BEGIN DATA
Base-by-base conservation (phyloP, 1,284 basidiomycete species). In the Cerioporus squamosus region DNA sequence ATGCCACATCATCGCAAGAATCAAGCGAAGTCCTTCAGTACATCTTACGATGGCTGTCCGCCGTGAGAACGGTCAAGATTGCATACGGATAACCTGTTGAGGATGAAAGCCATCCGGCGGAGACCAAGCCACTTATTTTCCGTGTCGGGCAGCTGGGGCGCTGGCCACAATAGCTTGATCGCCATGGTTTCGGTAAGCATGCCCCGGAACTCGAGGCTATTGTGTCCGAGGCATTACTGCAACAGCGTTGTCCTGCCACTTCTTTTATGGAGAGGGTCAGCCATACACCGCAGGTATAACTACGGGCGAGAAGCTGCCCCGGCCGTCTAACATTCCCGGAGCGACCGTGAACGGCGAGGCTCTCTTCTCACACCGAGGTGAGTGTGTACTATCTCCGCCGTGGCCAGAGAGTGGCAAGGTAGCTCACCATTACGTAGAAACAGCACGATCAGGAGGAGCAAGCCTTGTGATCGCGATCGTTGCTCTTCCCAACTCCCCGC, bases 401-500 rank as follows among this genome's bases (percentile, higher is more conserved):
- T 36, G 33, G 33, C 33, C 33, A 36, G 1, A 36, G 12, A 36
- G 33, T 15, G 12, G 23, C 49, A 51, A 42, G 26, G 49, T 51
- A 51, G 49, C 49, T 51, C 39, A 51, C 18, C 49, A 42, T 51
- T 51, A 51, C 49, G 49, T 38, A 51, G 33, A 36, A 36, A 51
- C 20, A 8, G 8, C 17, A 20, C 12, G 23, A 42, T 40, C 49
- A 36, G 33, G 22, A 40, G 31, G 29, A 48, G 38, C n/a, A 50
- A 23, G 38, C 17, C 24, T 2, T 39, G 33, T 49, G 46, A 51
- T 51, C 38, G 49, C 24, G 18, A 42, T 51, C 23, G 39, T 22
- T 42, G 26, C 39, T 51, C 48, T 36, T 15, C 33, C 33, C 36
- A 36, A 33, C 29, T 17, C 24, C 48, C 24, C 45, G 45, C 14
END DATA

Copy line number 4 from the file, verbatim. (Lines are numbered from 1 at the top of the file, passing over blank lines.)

- A 51, G 49, C 49, T 51, C 39, A 51, C 18, C 49, A 42, T 51